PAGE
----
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Association of past and recent major depression and menstrual characteristics in midlife: Study of Women’s Health Across the Nation

Bromberger, Joyce T. PhD1; Schott, Laura L. PhD2; Matthews, Karen A. PhD3; Kravitz, Howard M. DO, MPH4; Randolph, John F. Jr MD5; Harlow, Sioban PhD6; Crawford, Sybil PhD7; Green, Robin PhD8; Joffe, Hadine MD, MSc9

doi: 10.1097/gme.0b013e318248f2d5
Original Articles

Objective The aim of this study was to examine the association of a history of major depression (MD) with menstrual problems in a multiethnic sample of midlife women.

Methods Participants were 934 women enrolled in the Study of Women’s Health Across the Nation, a multisite study of menopause and aging. The outcomes were menstrual bleeding problems and premenstrual symptoms in the year before study entry. The Structured Clinical Interview for the Diagnosis of DSM-IV Axis I Disorders was conducted to determine recent and past psychiatric diagnoses. Covariates included sociodemographic, behavioral, and gynecologic factors.

Results One third of the participants reported heavy bleeding, 20% reported other abnormal bleeding, and 18% reported premenstrual symptoms. One third had past and 11% had recent MD. Past MD was associated with an increased likelihood of heavy bleeding (odds ratio, 1.89; 95% CI, 1.25-2.85), adjusting for recent MD, menopause status, and other covariates. Past MD was not associated with other abnormal bleeding or premenstrual symptoms in the final analysis that adjusted for recent MD.

Conclusions Midlife women with a history of MD are more likely to report heavy bleeding.

From the 1Department of Epidemiology, Graduate School of Public Health and Department of Psychiatry, University of Pittsburgh, Pittsburgh, PA; 2Department of Epidemiology, Graduate School of Public Health, University of Pittsburgh, Pittsburgh, PA; 3Departments of Psychiatry, Epidemiology, and Psychology, University of Pittsburgh, Pittsburgh, PA; 4Departments of Psychiatry and Preventive Medicine, Rush University Medical Center, Chicago, IL; 5Department of Obstetrics and Gynecology, University of Michigan, Ann Arbor, MI; 6Department of Epidemiology, School of Public Health, University of Michigan, Ann Arbor, MI; 7Department of Epidemiology and Biostatistics, University of Massachusetts Medical Center, Worcester, MA; 8Department of Obstetrics/Gynecology & Women’s Health, Albert Einstein College of Medicine, JerseyCity, NJ;and 9Center for Women’s Mental Health, Department of Psychiatry, Massachusetts General Hospital, Harvard Medical School, Boston,MA.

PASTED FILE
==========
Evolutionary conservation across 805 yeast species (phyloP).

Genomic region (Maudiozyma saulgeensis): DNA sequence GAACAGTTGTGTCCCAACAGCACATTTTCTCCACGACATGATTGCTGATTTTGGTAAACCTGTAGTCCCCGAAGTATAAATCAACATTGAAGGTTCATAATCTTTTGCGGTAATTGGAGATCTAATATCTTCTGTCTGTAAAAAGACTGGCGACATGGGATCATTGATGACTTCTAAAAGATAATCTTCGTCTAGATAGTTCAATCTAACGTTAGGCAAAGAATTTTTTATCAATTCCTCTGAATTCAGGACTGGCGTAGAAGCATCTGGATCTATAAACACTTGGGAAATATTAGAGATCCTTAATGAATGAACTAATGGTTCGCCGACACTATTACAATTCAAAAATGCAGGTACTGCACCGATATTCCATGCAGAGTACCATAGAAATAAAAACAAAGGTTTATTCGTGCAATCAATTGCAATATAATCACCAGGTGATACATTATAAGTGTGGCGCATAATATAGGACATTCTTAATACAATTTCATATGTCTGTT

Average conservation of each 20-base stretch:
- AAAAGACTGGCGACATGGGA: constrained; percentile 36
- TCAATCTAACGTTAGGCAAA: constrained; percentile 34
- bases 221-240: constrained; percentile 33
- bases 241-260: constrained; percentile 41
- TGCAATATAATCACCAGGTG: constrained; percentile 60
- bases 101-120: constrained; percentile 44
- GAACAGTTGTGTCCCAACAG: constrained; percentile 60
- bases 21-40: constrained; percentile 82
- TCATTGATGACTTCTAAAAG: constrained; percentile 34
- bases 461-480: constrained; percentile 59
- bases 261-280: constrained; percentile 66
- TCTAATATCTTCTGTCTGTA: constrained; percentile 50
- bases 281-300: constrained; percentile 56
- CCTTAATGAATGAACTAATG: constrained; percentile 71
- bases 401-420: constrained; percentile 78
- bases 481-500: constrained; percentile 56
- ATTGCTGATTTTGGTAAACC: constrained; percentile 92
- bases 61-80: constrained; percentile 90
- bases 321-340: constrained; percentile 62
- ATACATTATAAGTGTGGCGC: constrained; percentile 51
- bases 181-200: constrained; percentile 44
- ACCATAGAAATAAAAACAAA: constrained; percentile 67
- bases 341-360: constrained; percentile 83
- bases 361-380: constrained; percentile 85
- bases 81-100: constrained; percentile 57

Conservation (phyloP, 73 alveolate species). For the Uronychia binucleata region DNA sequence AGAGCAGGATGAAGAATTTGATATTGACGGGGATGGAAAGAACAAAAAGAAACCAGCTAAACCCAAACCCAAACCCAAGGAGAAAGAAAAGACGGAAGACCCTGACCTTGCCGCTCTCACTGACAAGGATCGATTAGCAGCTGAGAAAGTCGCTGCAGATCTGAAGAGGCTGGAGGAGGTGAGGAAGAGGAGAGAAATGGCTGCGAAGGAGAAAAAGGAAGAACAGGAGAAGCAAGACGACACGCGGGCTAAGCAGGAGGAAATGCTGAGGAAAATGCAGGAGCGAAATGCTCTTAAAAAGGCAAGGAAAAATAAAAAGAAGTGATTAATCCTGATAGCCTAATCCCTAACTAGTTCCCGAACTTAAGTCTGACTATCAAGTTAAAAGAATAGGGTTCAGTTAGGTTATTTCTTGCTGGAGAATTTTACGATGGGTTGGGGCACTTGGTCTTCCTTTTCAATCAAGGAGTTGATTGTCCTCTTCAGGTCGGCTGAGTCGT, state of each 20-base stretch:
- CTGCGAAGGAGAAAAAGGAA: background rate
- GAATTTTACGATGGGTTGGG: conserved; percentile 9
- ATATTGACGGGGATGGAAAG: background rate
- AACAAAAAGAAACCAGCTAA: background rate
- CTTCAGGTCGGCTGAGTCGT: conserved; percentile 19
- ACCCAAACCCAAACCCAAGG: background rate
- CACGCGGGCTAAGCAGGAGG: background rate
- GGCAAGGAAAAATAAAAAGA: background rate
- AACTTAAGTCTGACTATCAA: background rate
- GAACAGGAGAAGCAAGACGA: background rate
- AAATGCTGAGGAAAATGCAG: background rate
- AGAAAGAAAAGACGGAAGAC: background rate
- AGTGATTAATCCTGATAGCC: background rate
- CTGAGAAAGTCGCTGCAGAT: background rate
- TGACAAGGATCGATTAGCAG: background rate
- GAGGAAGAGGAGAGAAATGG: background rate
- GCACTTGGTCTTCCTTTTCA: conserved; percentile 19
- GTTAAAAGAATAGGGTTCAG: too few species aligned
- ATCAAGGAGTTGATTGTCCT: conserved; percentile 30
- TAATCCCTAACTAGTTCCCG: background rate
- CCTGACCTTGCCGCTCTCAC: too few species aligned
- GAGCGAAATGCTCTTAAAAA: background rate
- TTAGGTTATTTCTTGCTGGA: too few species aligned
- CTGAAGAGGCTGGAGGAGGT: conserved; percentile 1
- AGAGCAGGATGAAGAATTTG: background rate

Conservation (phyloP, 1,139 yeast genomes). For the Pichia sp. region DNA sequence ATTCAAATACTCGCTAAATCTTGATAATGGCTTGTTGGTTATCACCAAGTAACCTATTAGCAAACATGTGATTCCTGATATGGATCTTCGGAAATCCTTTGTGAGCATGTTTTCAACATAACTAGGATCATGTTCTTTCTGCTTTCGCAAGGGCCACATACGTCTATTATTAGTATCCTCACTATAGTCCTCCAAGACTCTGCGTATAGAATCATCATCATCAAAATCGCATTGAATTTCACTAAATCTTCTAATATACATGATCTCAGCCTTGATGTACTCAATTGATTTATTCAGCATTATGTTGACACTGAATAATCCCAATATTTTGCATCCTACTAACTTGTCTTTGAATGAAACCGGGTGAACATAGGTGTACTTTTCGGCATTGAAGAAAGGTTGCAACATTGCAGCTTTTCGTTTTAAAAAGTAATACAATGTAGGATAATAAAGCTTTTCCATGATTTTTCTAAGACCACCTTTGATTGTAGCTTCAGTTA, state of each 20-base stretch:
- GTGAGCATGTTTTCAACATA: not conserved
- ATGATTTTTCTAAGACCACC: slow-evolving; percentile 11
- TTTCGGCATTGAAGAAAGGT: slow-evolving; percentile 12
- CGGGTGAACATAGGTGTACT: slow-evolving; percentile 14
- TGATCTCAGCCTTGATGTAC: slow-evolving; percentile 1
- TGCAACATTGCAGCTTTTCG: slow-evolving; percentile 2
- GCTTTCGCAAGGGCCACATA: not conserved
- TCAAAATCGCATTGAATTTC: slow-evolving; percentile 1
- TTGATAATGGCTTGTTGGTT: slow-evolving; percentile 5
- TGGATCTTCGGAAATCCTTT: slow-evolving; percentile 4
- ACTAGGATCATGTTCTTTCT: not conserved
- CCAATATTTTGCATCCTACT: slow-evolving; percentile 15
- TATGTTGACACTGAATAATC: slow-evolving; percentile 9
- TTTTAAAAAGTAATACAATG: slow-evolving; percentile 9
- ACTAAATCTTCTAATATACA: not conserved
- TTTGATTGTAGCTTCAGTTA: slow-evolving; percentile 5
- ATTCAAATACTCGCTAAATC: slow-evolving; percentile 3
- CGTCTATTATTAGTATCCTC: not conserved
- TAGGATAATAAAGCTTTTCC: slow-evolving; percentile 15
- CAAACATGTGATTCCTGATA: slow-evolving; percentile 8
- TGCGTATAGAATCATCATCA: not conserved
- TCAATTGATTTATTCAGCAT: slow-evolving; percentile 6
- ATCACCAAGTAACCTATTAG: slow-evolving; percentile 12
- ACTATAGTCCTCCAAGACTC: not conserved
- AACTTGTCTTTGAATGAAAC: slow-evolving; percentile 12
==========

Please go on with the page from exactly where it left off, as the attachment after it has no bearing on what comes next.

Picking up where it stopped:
Received November 4, 2011; revised and accepted December 29, 2011.

Funding/support: This work was supported by National Institutes of Health (NIH) Grants NR004061, AG012505, AG012535, AG012531, AG012539, AG012546, AG012553, AG012554, AG012495, and AG029216. Supplementalfunding was provided by National Institute of Mental Health Grants MH59689, MH59770, and MH59688.

Financial disclosure/conflicts of interest: Dr. Joffe has had research supportfrom Cephalon and provided advisory/consulting services to Sunovion and Noven.

The content of this article is solely the responsibility of the authors and does not necessarily represent the official views of the National Institute on Aging, the National Institute of Nursing Research, the Office of Research on Women’s Health, or the NIH.

Address correspondence to: Joyce T. Bromberger, PhD, 3811 O’Hara Street, Pittsburgh, PA 15213. E-mail:

©2012The North American Menopause Society